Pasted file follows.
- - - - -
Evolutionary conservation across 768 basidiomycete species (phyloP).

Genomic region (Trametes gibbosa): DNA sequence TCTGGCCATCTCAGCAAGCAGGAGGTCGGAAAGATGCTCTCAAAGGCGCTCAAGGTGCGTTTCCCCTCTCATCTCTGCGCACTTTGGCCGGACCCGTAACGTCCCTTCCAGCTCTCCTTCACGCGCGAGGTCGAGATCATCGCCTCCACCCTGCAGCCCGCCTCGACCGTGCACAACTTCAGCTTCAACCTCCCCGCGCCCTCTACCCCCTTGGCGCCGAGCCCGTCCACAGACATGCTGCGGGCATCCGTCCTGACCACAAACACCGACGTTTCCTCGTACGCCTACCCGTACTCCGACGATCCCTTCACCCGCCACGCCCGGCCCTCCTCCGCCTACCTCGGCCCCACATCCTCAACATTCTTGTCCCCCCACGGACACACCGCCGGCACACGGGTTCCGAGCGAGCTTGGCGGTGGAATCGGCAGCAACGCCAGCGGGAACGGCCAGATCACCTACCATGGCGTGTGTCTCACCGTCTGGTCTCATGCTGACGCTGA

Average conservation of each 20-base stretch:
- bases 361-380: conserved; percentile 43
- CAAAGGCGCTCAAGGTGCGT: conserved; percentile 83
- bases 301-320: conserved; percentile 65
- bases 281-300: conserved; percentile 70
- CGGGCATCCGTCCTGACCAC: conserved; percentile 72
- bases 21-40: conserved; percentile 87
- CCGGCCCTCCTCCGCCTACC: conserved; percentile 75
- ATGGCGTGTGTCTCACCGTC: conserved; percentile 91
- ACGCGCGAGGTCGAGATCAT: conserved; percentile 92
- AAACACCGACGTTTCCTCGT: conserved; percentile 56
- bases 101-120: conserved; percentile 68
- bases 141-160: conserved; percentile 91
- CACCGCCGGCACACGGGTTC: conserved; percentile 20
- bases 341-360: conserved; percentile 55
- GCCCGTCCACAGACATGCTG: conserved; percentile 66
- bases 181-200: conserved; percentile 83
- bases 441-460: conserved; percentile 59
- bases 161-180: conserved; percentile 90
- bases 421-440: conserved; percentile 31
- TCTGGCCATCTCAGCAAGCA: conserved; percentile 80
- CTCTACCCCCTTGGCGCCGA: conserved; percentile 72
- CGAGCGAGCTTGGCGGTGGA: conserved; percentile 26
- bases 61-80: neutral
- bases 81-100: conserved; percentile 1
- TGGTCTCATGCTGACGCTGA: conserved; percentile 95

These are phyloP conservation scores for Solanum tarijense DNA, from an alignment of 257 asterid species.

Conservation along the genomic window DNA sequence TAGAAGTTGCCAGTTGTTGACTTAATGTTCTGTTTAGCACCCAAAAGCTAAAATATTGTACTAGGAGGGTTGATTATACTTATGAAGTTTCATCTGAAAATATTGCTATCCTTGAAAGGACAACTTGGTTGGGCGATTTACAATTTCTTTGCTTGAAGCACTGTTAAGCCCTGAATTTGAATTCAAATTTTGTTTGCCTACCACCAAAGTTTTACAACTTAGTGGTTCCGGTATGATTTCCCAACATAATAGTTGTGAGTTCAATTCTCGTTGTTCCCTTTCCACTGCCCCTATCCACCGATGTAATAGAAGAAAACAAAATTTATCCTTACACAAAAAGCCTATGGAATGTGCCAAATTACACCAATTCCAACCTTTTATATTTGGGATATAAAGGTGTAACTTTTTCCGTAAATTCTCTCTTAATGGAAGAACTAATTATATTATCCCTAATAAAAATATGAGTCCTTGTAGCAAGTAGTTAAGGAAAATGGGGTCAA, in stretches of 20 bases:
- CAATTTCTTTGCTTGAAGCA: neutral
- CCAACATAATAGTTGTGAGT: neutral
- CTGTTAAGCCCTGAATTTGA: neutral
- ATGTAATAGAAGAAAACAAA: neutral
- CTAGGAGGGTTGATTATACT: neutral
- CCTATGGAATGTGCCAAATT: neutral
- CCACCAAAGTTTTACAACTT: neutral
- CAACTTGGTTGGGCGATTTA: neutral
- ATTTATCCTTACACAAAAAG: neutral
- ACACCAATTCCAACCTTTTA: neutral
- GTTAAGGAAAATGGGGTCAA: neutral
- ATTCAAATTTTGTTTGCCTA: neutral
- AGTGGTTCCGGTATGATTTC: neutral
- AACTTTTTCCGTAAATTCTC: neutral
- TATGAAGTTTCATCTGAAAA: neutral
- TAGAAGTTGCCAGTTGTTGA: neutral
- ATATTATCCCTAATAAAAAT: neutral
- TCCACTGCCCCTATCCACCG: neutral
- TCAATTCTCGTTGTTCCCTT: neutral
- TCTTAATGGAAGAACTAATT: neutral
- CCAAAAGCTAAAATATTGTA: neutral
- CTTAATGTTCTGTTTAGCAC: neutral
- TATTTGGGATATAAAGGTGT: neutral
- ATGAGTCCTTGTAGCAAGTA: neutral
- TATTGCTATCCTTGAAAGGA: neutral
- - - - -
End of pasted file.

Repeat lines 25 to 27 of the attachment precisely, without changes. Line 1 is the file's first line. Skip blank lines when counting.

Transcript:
- CGAGCGAGCTTGGCGGTGGA: conserved; percentile 26
- bases 61-80: neutral
- bases 81-100: conserved; percentile 1